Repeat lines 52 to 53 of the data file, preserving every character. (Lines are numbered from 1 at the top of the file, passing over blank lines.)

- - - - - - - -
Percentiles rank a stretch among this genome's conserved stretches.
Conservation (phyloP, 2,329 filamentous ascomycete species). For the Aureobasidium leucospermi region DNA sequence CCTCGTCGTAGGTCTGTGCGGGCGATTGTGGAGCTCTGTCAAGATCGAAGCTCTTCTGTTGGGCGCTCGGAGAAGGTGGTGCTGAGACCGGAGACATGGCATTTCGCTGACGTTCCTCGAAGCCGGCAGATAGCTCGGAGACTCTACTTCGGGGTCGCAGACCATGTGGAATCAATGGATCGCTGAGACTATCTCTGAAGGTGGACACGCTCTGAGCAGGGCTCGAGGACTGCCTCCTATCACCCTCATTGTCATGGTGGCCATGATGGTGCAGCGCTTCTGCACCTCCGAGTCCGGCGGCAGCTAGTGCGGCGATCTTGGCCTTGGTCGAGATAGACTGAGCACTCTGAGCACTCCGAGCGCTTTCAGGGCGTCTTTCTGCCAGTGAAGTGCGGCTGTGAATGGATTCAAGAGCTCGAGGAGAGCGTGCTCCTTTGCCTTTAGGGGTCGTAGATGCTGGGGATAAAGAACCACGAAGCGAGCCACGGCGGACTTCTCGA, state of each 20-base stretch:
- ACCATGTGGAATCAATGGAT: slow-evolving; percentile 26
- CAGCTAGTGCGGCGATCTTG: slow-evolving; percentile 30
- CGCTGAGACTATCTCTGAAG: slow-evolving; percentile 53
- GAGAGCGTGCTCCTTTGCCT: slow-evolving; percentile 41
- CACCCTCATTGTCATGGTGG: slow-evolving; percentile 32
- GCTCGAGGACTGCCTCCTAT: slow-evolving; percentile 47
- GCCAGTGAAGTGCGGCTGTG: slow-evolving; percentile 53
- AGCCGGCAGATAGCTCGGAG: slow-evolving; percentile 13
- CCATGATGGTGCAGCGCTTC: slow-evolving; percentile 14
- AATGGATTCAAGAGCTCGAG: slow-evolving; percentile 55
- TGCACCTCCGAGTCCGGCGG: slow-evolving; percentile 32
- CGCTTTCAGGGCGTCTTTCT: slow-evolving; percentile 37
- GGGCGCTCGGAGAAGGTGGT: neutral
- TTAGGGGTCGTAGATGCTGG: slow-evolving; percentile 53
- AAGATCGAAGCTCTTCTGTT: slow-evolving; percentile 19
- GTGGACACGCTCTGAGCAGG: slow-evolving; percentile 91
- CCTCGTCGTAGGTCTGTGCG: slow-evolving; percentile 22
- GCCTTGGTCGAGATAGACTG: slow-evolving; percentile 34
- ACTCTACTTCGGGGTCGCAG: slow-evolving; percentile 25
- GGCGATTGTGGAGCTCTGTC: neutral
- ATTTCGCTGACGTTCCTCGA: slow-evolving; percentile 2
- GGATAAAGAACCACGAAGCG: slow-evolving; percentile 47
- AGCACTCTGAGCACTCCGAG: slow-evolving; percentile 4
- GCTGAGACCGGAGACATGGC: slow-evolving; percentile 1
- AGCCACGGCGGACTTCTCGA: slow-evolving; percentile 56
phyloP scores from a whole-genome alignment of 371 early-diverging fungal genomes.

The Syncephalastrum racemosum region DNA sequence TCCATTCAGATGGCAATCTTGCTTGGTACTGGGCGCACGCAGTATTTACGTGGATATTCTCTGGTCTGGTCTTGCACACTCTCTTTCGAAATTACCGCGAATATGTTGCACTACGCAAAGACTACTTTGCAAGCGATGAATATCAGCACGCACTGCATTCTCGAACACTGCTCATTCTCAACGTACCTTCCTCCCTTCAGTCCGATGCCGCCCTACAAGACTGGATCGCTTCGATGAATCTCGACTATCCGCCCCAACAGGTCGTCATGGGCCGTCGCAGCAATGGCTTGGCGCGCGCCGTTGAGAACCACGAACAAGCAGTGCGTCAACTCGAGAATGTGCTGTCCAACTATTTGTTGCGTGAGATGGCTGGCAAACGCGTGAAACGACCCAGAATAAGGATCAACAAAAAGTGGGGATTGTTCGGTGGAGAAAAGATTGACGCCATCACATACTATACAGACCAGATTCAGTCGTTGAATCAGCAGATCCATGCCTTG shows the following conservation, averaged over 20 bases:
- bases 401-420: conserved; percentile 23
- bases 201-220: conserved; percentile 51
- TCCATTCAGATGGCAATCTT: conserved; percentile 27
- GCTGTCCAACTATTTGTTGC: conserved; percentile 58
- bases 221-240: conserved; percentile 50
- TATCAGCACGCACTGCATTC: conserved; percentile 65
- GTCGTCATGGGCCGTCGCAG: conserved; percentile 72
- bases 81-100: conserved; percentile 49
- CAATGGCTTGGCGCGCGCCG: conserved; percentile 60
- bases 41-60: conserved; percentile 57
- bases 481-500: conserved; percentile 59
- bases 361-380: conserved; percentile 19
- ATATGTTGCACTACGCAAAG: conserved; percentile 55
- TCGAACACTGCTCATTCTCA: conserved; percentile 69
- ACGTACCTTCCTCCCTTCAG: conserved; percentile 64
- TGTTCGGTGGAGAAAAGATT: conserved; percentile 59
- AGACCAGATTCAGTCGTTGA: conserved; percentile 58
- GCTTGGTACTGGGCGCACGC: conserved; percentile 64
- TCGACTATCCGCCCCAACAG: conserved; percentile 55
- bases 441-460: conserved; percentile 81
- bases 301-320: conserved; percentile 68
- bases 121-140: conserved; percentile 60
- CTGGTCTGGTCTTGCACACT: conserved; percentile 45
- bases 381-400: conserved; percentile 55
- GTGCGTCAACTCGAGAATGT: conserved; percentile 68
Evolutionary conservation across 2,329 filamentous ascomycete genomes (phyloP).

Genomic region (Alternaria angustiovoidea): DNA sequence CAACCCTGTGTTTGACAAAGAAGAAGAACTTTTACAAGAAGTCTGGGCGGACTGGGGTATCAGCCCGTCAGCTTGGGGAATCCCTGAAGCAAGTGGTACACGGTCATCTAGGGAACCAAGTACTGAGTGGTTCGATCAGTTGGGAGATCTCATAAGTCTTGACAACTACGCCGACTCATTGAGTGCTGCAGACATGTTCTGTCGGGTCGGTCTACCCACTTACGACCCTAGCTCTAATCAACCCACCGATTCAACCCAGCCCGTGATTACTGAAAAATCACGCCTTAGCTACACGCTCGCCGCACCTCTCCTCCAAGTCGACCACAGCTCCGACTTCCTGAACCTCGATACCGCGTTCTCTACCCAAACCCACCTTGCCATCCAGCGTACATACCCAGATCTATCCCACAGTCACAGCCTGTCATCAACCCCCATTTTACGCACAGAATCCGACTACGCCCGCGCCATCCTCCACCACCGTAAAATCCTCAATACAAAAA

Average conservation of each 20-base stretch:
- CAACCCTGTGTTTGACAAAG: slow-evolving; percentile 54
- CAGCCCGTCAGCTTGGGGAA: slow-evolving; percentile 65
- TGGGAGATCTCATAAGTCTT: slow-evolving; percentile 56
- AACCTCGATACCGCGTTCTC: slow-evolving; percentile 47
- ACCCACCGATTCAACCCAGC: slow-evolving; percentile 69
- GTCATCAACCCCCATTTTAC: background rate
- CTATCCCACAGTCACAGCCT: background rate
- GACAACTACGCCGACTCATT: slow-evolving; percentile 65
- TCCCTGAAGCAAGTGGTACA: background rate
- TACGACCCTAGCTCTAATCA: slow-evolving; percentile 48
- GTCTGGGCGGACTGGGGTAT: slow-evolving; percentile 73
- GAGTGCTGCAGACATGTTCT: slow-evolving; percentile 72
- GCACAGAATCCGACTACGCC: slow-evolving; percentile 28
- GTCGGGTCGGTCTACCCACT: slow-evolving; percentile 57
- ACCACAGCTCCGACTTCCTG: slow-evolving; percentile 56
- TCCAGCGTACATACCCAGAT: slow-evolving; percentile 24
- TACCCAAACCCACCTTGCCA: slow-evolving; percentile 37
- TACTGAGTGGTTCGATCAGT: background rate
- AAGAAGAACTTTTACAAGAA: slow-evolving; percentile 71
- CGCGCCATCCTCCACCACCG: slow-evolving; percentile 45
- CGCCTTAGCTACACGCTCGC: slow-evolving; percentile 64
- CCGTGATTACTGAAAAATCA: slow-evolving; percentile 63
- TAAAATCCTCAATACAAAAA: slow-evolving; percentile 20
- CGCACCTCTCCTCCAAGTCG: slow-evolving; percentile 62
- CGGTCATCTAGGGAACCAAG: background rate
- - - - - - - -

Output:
- CTGGTCTGGTCTTGCACACT: conserved; percentile 45
- bases 381-400: conserved; percentile 55